Dr. Tiller’s Killer Upends 50-to-Life Sentence

     (CN) – The court that sentenced Dr. George Tiller’s killer to life in prison should not have applied a 50-year minimum sentence, the Kansas Supreme Court ruled.
     Scott Roeder was 51 on May 31, 2009, when he approached Tiller in a Wichita church and shot the doctor point-blank in the head.
     During his trial, Roeder admitted that he had been planning Tiller’s murder for the last 16 years. The Christian convert said he believed killing Tiller was the only way to stop babies from dying.
     Tiller, one of few doctors in the United States who performed late-term abortions, had already survived numerous attempts on his life. His clinic was bombed in 1986, but reopened within days. He was shot in each arm in 1993, but was back at work the next day.
     After a jury convicted Roeder of first-degree murder and two counts of aggravated assault, the trial court applied a “hard 50 life sentence.”
     Defendants sentenced to life in prison are usually eligible for parole after 25 years, but Kansas requested a “hard 50” after finding that Roeder qualified for an enhanced minimum sentence.
     The mostly unanimous Kansas Supreme Court vacated Roeder’s sentence Friday based on recent precedent that deems it unconstitutional for imposition of a “hard 50 sentence based upon a judge’s own preponderance-of-the-evidence determination that an aggravating factor existed.”
     It was the U.S. Supreme Court’s 2013 decision in Alleyne v. U.S. that led the Kansas Supreme Court to set aside a “hard 50” sentence as unconstitutional in State v. Soto.
     “In accord with Soto, Roeder’s hard 50 sentence was unconstitutionally imposed by the district court in violation of Roeder’s Sixth Amendment right to a jury trial,” Justice Lee Johnson wrote for the court.
     The ruling, which was unanimous except for Justice Nancy Moritz who did not participate, otherwise affirmed Roeder’s convictions against his challenges on various issues including the court’s refusal to order a change of venue.
     In support of that claim, Roeder pointed out that Tiller’s abortion practice was an old source of public controversy in the area and that Tiller’s homicide became a massive media event. Indeed the Kansas City Star even printed an interview with Roeder before his trial in which in which he admitted to the killing and discussed his trial strategy.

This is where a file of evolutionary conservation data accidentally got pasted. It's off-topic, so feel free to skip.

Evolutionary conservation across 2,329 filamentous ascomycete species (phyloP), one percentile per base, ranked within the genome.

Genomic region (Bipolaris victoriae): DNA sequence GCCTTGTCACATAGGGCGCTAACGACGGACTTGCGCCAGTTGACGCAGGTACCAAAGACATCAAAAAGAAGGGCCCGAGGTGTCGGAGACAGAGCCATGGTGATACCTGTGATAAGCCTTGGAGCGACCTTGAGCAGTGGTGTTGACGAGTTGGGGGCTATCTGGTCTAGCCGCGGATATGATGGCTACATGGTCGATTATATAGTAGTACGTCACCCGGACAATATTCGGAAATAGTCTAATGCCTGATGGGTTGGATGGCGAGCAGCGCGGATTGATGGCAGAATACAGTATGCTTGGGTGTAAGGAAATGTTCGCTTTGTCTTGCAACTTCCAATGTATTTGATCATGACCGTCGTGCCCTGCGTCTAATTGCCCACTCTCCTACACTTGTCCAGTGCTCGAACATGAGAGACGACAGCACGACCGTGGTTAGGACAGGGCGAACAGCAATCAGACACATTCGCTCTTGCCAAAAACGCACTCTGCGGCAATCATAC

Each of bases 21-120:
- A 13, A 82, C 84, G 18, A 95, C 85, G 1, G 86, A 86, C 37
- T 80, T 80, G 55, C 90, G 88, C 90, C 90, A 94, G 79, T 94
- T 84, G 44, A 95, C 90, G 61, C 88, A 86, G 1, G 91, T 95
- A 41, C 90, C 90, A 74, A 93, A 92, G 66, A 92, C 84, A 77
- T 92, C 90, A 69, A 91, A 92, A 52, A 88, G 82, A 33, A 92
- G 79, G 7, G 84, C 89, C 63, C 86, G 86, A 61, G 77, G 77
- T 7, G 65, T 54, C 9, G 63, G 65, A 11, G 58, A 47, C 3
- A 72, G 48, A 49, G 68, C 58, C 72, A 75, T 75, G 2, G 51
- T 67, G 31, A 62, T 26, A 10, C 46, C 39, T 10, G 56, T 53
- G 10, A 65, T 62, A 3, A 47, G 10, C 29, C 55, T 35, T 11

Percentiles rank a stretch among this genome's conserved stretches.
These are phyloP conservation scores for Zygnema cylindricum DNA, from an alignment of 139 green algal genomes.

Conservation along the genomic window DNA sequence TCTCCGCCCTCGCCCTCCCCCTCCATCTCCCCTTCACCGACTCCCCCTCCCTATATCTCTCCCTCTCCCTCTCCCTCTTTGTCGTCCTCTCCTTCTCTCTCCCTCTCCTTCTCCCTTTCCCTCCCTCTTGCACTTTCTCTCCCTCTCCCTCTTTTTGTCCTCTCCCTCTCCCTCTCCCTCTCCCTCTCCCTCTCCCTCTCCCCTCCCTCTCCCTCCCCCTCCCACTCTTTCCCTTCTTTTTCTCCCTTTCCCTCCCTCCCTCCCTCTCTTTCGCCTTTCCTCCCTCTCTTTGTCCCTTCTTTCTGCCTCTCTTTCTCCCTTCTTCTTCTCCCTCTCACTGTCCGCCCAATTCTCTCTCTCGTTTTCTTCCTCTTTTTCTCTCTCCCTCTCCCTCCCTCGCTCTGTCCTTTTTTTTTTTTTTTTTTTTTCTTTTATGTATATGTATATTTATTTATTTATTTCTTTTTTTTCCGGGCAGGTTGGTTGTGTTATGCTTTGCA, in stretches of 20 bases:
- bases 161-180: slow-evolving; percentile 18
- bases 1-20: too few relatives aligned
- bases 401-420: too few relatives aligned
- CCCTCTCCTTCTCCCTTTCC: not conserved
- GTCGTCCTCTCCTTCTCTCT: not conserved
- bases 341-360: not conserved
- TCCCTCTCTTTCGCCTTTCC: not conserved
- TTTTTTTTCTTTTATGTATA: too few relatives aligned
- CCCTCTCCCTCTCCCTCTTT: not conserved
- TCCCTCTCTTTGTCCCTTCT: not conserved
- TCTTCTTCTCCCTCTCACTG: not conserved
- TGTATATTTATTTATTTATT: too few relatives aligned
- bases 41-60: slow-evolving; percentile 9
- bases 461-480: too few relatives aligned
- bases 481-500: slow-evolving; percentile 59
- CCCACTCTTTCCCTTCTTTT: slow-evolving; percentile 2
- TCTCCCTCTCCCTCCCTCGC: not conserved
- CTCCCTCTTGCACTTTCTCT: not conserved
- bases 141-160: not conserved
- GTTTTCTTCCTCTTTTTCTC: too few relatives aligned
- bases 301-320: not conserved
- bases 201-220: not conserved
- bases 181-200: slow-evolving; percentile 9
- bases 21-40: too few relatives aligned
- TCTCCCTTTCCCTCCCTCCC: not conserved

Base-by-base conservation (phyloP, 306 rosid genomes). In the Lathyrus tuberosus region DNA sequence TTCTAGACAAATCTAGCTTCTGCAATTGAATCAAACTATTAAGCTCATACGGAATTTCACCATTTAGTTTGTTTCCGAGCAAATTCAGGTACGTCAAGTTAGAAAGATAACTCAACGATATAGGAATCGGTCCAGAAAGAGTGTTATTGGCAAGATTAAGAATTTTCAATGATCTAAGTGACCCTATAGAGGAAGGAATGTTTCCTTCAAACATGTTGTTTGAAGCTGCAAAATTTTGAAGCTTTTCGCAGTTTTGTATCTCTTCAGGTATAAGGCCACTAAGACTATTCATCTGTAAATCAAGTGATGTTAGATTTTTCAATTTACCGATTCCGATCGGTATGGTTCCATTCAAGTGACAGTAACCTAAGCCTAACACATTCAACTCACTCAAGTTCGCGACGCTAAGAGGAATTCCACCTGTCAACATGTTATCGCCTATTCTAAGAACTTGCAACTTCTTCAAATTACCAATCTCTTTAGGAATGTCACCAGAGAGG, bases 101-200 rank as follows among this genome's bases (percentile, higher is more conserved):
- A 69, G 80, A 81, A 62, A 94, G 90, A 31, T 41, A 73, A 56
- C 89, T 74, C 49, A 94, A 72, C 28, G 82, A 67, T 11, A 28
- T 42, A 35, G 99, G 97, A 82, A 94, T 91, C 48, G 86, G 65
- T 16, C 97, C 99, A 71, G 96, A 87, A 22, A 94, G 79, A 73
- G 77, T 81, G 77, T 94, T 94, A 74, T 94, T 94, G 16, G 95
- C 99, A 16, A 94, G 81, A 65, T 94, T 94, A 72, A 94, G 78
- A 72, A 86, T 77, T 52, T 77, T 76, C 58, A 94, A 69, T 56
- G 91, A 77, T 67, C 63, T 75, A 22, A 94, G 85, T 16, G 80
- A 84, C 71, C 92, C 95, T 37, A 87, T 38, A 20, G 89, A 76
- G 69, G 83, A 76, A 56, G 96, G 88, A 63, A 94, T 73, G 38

For the appellate court, however, challenges of denied motions to change venue face “a steeply uphill battle.” It said Roeder failed to show that the publicity prejudiced him to the degree that he could not receive a fair trial.
     Indeed the controversial nature of abortion cut both ways during jury selection.
     “A number of potential jurors participating in the individual voir dire had negative things to say about Dr. Tiller, suggesting that in some instances the publicity was detrimental to the state, rather than the defense,” Justice Lee Johnson wrote for the court.
     Roeder also failed to show that the court failed to instruct the jury on “voluntary manslaughter based upon an imperfect defense of others” – in other words, that Roeder killed to defend the unborn children whom the doctor’s patients would abort.
     On this point the Kansas Supreme Court noted that Tiller was performing legal abortions and that there was no threat of his harming an infant from the vestibule of his church during Sunday services.
     Though there may be some support for the claim that the trial court “erred in failing to instruct the jury on second-degree murder,” the court said the cumulative effect of any errors “did not prejudice Roeder to the point of denying him a fair trial.”
     In the same vein, the said some questionable comments by the prosecutor during the rebuttal portion of his closing arguments “were unequivocally harmless.”
     “In the abstract, one could question the prosecutor’s reference to a ‘community terrorized’ or to the characterization of Roeder’s cavalier attitude as ‘[sending] chills down the backs of conscientious people,'” the 51-page ruling states. “But, cutting to the bottom line, there is no possibility whatsoever that the relatively innocuous comments by the prosecutor in an emotionally charged trial had any effect on the trial’s outcome given that the defendant not only admitted killing Dr. Tiller, but also essentially bragged about committing the crime.”